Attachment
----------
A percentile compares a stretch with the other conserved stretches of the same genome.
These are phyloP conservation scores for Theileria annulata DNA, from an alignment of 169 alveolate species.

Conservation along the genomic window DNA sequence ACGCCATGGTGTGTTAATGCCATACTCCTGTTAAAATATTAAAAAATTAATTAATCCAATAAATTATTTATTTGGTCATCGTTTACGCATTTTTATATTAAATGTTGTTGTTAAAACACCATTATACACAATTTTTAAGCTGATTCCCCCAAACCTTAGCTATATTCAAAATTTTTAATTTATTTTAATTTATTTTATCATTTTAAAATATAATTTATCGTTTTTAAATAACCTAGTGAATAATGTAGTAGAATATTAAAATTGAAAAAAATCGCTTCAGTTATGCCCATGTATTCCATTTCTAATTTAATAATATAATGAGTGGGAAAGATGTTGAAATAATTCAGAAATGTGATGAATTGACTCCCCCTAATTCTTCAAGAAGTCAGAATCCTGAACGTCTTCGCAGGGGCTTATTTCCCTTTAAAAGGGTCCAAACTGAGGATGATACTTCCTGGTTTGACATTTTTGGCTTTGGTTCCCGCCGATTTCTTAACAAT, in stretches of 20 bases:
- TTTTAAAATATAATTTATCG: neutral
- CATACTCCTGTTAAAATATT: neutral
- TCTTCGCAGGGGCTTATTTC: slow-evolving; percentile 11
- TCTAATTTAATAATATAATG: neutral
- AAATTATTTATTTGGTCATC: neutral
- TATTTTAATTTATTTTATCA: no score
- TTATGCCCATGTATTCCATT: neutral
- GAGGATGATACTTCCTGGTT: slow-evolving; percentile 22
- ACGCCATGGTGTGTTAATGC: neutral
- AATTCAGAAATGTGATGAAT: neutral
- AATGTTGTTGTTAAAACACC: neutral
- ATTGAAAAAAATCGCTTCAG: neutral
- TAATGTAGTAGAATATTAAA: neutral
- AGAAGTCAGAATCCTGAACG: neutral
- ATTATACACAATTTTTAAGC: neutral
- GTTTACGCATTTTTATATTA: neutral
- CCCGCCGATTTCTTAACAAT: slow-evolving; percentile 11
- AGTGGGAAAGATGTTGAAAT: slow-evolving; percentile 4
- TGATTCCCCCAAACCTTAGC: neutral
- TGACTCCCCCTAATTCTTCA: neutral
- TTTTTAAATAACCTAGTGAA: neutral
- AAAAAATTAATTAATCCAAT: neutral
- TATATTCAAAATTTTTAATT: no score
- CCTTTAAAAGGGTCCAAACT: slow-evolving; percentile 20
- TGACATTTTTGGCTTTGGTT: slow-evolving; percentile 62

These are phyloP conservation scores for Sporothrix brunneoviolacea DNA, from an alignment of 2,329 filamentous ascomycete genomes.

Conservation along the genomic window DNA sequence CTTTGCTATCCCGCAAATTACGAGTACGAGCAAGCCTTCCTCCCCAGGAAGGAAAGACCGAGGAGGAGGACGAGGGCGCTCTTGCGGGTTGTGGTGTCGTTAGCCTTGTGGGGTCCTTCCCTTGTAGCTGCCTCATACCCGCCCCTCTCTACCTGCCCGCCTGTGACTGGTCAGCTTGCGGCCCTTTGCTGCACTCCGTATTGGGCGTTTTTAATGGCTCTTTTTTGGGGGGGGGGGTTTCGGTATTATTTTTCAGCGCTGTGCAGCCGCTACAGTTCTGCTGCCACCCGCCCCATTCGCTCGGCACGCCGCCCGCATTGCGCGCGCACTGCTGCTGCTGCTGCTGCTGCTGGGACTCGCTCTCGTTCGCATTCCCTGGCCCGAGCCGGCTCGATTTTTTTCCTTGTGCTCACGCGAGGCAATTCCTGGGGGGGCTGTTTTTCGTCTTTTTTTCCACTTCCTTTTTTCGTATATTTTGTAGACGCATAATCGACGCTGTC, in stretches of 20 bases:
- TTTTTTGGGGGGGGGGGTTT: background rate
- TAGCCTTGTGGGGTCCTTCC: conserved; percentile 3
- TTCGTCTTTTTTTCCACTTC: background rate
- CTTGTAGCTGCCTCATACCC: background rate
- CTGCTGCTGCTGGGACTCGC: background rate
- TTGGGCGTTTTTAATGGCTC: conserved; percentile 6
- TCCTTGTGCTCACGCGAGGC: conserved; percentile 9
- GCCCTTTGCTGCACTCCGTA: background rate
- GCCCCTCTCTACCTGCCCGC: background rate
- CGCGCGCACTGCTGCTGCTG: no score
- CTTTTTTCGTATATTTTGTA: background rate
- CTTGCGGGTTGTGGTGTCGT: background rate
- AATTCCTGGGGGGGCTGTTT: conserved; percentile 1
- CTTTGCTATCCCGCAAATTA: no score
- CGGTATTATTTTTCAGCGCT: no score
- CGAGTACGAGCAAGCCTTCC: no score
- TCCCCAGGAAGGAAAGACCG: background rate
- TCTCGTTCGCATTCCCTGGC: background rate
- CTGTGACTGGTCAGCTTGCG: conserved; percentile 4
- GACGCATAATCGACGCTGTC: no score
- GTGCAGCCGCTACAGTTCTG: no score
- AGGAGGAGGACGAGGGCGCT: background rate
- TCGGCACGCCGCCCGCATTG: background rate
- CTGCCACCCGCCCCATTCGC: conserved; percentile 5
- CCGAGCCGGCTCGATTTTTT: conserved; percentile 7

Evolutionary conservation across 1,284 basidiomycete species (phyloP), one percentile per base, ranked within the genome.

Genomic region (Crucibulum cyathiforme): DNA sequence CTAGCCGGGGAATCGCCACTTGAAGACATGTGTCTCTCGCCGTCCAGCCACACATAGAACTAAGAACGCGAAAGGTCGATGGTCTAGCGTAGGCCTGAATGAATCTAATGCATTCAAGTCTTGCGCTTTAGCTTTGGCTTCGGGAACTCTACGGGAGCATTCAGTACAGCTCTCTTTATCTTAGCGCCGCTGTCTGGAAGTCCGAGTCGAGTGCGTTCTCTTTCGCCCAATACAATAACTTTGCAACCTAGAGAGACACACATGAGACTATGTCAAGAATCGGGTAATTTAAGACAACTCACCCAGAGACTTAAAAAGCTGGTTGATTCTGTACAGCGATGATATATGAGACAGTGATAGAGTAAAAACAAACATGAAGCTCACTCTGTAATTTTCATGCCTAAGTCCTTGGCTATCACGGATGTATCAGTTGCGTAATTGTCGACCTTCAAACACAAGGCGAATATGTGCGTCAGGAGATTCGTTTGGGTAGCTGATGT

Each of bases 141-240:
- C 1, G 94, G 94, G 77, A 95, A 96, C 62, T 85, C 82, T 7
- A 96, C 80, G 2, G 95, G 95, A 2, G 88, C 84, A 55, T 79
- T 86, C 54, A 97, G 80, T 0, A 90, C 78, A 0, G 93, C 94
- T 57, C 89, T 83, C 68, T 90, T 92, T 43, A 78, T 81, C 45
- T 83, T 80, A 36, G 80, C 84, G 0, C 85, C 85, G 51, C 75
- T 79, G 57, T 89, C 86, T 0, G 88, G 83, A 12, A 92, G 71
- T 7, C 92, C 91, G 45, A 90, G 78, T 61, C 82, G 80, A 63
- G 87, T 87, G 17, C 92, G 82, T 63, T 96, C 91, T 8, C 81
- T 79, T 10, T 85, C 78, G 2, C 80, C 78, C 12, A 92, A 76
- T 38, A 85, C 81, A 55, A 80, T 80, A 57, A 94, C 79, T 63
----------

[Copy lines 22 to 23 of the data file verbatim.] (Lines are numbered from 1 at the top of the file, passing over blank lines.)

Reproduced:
- TGATTCCCCCAAACCTTAGC: neutral
- TGACTCCCCCTAATTCTTCA: neutral